The Garden Guide

Book: The Principles of Landscape Gardening
Chapter: Chapter 2: Compositional Elements of Landscape Gardening

Operations with a view to relative or artificial beauty

Previous - Next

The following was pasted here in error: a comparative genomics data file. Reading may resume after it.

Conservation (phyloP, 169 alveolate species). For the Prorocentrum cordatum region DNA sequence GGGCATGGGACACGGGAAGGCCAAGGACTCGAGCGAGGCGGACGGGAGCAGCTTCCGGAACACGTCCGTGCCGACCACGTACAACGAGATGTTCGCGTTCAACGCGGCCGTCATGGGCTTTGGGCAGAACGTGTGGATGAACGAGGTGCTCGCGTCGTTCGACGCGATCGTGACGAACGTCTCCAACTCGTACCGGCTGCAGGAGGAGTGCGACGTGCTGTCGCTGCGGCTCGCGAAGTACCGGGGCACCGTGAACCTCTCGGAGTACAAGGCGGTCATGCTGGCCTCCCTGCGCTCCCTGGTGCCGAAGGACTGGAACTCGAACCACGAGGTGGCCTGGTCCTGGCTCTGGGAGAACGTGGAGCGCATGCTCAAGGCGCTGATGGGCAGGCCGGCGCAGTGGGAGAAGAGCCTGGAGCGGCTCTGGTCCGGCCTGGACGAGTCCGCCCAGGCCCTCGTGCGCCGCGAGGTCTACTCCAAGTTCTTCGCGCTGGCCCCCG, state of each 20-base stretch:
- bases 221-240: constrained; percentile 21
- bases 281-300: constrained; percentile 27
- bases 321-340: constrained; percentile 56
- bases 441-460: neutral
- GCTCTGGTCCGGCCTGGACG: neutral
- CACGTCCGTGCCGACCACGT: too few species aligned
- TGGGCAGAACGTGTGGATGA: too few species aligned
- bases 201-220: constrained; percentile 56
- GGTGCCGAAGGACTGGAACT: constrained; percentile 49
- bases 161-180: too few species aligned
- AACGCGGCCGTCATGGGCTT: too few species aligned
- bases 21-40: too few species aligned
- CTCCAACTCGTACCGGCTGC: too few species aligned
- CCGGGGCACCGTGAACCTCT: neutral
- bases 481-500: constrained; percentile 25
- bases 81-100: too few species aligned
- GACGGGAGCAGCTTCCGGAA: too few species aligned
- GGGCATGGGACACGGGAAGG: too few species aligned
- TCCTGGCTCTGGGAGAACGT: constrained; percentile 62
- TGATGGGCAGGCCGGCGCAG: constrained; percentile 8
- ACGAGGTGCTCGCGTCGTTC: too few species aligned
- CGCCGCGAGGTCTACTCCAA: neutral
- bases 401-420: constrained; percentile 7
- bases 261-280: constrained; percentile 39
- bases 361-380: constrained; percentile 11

1497, Operations with a view to relative or artificial beauty. The forms in use for this purpose are few and simple. They originate in, and are influenced by, those of the house; and are, for the greater part, bounded by right lines; the surfaces being levels or slopes of different degrees of abruptness. The magnitude as well as form of each of the figures in the ground immediately adjoining a house, or in a detached walled enclosure, should be regulated chiefly by the magnitude of the mansion, or the extent and grandeur of the whole place, though they are often obliged to conform, in some degree, to the natural surface. When the ground slopes from the house in all directions, narrow parallelograms should be the prevailing forms both of the levels and slopes. The broadest level, and greatest perpendicular depth of slope, should generally be placed next the house, and the next broadest level, &c., in succession, till, after three or four levels, and as many slopes, are obtained, the artificial surface finally blends with the natural; unless, as is frequently the case in the geometric style, a kitchen-garden wall, or some similar work of art, forms the termination. In this case, separation by some architectural or other accompaniment will, by making a break in the order of forms, admit of adopting, in continuation of the artificial surface, such levels and slopes as the character of the scene may require, or a due regard to economy dictate. When the mansion, or scene of operations, is on a surface naturally flat, the levels should be of greater dimensions, and the slopes smaller; and both should be fewer in number. But though parallelograms are the common figures employed, sections of polygons, trapeziums, circles, and curvilinear figures, are frequently admitted. They are used in architectural elevations, and in fortifications, which are the prototypes of this part of ancient gardening; and, therefore, when apparent in the mansion, should be reflected, as it were, by the grounds. The forms to be used are easily determined. The principal difficulty is to arrange them together so that they may concur in producing a whole, or a good effect. In disposing, connecting, relating, and contrasting them for this purpose, the artist will preserve regularity and uniformity in the complex view of the whole, varying and harmonising the detail according to the degree of beauty and variety he intends to produce. If he has duly prepared his mind by theoretical studies, and practised architectural and landscape drawing, his own feeling of their impression will suggest when he has attained the desired effect; for the models of artificial surfaces which remain of ancient gardens are poor productions compared to what might be created in this way, through the judicious application of the principles of relative beauty. A good deal depends on adjusting the extent of geometrical or architectural surface to the size of the house and surrounding grounds; and in this matter much depends on the regularity or irregularity of the ground-plan of the former, and on the evenness or variation of the surface of the latter. A square house on a level, or on a gentle swell, will require least extent of architectural platform around it, and a straggling Gothic castle on an irregular declivity the greatest extent of terraces, angles, ramps, and slopes.